6. Companionship and LOVE
Animal cruelty is against the law.
These definitions are related to our discussion today:
George Johnson, Owner/Operator of Ol’ Freetown Farm gives the tour to the EARTHCARE Eco Kids on Saturday, Ocotber 10th 2015.
Empathy being aware of and sharing another person or animal’s feelings, experiences and emotions
Sympathy a showing of sorrow for another’s loss, grief or misfortune
Compassion sorrow or pity caused by the misfortune or suffering of another
Advocate a person who argues for the cause of another
Activist a person who campaigns for some kind of social change; in this case, environmental or animal causes.”
We discussed various types of animals, how to best maintain pets, and the implications for wild animals that become entangled in improperly disposed of waste. Our EARTHCARE Eco Kids will learn about mangroves, pollution, habitat destruction, sustainable fisheries, climate change, invasive species, shark conservation & research, and today, the humane treatment of animals.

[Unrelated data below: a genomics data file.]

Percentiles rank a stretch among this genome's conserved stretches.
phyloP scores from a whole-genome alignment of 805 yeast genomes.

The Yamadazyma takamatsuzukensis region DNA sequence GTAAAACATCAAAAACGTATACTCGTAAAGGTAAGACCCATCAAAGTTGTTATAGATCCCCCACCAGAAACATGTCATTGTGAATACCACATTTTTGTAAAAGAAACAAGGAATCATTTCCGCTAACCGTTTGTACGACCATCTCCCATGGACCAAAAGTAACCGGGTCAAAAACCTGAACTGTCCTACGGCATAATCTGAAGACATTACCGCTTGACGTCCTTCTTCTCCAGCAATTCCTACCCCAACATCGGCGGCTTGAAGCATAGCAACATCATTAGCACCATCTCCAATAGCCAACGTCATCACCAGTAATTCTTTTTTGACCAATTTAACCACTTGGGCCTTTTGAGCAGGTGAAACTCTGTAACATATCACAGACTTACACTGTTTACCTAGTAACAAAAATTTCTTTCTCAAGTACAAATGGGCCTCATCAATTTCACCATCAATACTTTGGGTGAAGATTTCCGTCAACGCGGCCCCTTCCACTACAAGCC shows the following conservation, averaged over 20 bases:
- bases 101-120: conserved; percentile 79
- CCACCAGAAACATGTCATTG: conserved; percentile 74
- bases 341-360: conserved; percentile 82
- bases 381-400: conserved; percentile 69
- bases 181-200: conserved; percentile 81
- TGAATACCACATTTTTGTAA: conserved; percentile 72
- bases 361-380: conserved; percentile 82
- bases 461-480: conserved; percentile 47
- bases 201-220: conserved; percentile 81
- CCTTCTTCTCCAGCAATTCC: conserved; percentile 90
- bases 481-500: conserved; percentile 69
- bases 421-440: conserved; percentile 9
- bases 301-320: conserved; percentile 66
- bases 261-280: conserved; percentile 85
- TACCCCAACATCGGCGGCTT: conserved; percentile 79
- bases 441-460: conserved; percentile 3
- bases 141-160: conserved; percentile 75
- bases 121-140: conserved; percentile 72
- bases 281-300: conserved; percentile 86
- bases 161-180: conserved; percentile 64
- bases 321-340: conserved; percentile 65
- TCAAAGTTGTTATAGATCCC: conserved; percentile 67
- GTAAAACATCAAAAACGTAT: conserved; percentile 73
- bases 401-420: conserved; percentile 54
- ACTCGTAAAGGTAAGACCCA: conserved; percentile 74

Belize turtle freed from plastic tie credit John Chinundet 2007 Marine Photobank.
Gail Woon shared her experiences as a Dolphin Trainer on Grand Bahama and the many reasons why she is now an Anti-Captivity Advocate. Dolphins in the wild can travel up to 40 miles a day, dive as deep at 30 feet or more and most live in family units that remain together for a life time. The world wide thirst to see dolphins and whales in tanks has caused these self aware beings to have to live under inhumane conditions as “slaves” to make their “owners” large sums of money. The Taiji drive hunt that is featured in the Oscar winning film, “The Cove” has made the world aware of the captive industry’s “dirty little secret” and the newest film, “Blackfish” has enlightened many more.